The Securities and Exchange Commission (SEC) recently adopted a new rule, Rule 12d1-4 (FoF Rule), and related amendments designed to implement a regulatory framework for investments by registered investment companies and business development companies (BDCs) (collectively, funds) in underlying funds.1 The SEC also rescinded Rule 12d1-2 under the Investment Company Act of 1940 (1940 Act) and certain prior fund-of-funds exemptive relief (the substance of which is covered by the new rule) and amended other previously adopted exemptive rules under the 1940 Act relating to fund-of-funds investments.
Section 12(d)(1) and the FoF Rule
Section 12(d)(1)(A) of the 1940 Act2 generally limits a fund (acquiring fund), including a pooled investment vehicle relying on Sections 3(c)(1) or 3(c)(7) of the 1940 Act (private fund), from acquiring more than 3% of an underlying fund’s (acquired fund) outstanding voting securities.3 For funds that are acquiring funds, this section also limits the fund’s exposure to a particular acquired fund to 5% of the fund’s total assets and limits the fund from acquiring shares of acquired funds in an amount exceeding 10% of the fund’s total assets.4
The FoF Rule exempts funds from these limitations, subject to the conditions described below. These conditions are modified versions of conditions included in prior exemptive relief and reflect revisions made by the SEC in response to public comments on the proposed FoF Rule.5
- Control and voting limitations. The FoF Rule restricts an acquiring fund and its “advisory group” from controlling, individually or in the aggregate, an acquired fund. “Advisory group” for this purpose includes the acquiring fund’s adviser or sub-adviser, and any person controlling, controlled by, or under common control with such adviser or sub-adviser. This effectively prohibits an acquiring fund from acquiring more than 25% of an acquired fund’s outstanding voting securities. Under the FoF Rule, if this 25% ownership level is passively breached (e.g., the acquiring fund’s ownership of shares remains the same but the acquired fund has redeemed more shares than it has sold and therefore has less shares outstanding), the acquiring fund is required to vote its shares in the same proportion as the vote of all other shareholders of the acquired fund (mirror voting) or seek instructions from the acquiring fund’s shareholders as to how to vote its acquired fund shares (pass-through voting). The FoF Rule also requires mirror or pass-through voting when the acquiring fund and its advisory group acquire or hold more than 10% of a CEF or BDC’s outstanding voting securities. These conditions do not apply when the acquiring fund is in the same fund complex as the acquired fund, or when the acquiring fund’s subadviser (or certain of its control affiliates) acts as the acquired fund’s adviser.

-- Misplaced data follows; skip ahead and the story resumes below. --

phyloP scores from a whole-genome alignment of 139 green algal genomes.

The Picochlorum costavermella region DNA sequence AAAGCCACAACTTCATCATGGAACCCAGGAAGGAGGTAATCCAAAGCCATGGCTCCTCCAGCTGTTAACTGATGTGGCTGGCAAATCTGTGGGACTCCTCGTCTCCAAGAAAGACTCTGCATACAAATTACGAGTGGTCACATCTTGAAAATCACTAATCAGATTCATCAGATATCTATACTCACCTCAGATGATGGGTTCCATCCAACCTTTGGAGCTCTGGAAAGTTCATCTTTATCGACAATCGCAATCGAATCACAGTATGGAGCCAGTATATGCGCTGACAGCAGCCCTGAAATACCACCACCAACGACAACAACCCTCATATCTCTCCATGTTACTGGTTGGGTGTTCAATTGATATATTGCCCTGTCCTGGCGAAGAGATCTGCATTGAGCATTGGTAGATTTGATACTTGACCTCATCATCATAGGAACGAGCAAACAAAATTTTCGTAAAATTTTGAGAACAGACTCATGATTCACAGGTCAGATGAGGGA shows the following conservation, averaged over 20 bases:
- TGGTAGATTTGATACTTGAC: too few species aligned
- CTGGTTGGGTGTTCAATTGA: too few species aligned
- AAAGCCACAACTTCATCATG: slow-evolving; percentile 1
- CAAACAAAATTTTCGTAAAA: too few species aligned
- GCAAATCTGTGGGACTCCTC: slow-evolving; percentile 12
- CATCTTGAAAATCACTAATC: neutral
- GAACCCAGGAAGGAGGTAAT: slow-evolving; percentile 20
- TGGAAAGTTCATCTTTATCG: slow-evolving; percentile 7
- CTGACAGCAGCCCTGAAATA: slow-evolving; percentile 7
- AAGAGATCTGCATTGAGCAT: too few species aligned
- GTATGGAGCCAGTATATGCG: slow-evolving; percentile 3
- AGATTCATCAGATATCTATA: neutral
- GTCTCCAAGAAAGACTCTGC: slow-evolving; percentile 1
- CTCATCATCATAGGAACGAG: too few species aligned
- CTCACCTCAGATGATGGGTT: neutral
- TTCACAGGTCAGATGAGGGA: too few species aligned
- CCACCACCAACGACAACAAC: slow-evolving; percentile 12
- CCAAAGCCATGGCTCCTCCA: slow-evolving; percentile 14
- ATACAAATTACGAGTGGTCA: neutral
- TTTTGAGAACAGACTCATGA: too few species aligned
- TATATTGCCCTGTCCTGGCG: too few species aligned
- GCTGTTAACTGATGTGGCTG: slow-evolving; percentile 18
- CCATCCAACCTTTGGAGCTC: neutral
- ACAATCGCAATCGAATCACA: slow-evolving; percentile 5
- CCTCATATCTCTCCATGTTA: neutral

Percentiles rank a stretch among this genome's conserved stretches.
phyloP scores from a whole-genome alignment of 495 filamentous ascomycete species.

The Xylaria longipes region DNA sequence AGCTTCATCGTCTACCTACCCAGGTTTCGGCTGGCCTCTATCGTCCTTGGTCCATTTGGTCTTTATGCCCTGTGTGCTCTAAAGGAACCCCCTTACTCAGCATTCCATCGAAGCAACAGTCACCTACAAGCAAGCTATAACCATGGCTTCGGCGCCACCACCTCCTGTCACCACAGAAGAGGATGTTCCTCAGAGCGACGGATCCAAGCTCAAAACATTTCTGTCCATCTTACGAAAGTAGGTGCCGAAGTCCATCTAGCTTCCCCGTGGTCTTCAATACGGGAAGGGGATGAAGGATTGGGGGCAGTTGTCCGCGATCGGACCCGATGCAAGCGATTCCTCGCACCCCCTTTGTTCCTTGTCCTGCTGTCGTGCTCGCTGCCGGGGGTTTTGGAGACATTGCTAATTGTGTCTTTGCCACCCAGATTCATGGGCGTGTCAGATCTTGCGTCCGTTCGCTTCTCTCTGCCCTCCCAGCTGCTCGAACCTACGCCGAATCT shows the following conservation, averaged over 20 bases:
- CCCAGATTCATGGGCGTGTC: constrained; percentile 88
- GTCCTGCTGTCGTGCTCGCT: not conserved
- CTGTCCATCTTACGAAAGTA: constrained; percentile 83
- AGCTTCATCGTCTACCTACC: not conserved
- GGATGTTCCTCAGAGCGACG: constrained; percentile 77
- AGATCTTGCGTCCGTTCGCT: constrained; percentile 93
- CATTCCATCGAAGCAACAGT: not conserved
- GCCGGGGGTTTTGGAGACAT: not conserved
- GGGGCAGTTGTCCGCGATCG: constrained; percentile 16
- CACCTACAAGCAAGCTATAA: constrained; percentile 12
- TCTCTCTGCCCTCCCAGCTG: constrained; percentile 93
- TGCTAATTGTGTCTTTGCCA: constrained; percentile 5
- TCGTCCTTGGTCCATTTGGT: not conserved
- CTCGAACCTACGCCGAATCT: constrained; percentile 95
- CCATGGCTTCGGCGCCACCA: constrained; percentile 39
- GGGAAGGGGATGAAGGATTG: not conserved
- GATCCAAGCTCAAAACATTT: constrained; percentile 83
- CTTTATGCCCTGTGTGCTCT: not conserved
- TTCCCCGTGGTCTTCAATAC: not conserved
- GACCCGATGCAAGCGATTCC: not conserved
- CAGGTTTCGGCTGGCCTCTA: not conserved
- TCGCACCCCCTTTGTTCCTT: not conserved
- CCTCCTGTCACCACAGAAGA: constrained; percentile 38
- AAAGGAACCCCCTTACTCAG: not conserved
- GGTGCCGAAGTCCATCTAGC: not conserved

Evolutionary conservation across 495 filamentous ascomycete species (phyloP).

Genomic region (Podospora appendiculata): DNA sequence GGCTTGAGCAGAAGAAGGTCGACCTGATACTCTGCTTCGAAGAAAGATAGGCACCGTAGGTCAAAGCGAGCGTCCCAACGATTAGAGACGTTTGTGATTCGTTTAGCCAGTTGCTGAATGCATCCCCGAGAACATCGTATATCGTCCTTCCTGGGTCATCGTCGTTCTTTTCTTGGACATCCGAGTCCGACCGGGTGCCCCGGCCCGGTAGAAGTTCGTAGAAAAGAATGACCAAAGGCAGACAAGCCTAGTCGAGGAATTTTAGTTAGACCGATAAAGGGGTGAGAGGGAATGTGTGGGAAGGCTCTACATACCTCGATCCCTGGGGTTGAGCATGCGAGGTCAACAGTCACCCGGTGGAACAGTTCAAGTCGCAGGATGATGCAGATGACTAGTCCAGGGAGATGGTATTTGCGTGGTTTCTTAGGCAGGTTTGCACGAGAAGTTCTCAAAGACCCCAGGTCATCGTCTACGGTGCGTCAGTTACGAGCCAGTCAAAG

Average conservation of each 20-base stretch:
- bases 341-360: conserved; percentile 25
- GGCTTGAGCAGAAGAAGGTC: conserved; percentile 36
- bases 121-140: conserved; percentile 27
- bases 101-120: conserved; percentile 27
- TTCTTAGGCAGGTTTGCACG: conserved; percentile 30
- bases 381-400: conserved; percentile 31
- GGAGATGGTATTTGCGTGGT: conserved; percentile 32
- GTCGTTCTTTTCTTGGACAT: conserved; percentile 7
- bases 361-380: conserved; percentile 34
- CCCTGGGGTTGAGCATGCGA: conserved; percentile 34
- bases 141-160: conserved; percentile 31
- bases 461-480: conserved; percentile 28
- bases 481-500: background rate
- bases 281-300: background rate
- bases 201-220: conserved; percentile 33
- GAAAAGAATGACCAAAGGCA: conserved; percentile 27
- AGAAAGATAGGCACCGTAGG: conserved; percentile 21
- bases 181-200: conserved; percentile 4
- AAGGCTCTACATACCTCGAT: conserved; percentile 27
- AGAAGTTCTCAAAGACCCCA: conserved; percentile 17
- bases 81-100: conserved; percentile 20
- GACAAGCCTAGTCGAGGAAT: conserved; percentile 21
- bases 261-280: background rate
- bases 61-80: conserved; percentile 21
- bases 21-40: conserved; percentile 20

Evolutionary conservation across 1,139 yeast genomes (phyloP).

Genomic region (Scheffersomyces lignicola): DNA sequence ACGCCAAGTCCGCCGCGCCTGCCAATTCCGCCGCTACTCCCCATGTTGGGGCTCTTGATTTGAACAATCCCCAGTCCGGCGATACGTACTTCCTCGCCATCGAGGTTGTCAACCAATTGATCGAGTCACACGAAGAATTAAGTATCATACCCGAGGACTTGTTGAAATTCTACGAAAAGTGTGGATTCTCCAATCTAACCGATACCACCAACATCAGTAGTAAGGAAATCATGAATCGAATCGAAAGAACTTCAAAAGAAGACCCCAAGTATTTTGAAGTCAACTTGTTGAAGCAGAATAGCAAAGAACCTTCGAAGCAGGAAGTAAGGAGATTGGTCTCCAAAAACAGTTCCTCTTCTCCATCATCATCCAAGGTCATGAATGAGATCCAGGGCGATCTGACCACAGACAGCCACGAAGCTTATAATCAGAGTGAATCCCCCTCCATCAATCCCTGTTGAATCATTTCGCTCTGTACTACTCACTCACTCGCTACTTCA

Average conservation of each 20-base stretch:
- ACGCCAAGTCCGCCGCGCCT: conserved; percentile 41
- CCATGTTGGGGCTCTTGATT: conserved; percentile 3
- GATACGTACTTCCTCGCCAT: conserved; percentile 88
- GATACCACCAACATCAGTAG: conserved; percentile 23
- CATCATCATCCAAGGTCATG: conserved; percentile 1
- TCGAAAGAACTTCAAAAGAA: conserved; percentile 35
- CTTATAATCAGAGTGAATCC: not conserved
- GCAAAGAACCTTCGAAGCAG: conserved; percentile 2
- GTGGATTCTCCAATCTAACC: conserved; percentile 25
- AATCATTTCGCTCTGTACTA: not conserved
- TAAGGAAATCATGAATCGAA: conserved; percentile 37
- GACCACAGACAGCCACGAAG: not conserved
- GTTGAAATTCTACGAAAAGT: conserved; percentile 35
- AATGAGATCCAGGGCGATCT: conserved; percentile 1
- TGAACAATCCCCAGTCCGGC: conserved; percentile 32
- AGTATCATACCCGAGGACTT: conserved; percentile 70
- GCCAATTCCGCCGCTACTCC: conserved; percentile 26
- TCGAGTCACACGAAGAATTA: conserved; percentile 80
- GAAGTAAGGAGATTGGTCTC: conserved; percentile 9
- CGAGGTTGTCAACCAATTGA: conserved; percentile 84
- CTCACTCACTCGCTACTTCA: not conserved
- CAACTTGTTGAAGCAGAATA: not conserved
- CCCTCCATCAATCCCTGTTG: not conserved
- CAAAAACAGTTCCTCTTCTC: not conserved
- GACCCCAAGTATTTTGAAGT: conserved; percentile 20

- Required findings and investment agreements. Before an acquiring fund that is a “managed fund” (i.e., a mutual fund, ETF, CEF or BDC) relies on the FoF Rule to acquire more than 3% of an acquired fund’s outstanding voting securities, the advisers to the acquiring fund and the acquired fund are required to make certain findings that relate to certain policy concerns underlying the Section 12(d)(1) fund-of-funds restrictions.
- The adviser to an acquiring fund must document its evaluations of the complexity of the fund-of-funds structure, the fees and expenses associated with the acquiring fund’s investment in the acquired fund and the extent to which such fees and expenses are duplicative of the acquiring fund’s fees and expenses.
- The adviser to the acquired fund is required to find that any undue influence concerns are reasonably addressed according to certain factors specified in the FoF Rule itself and other relevant circumstances regarding the acquiring fund’s potential exit from its investment in the acquired fund.
- The acquiring fund and acquired fund are required to report their respective findings to the applicable board at the next regular meeting.
- If the acquiring fund and the acquired fund have different advisers, the funds are required to enter into an agreement that contains the basis for the findings noted above and certain termination and disclosure provisions (FoF agreement). The FoF agreement can also include other material terms that are negotiated (e.g., advance notice requirements for redemptions).6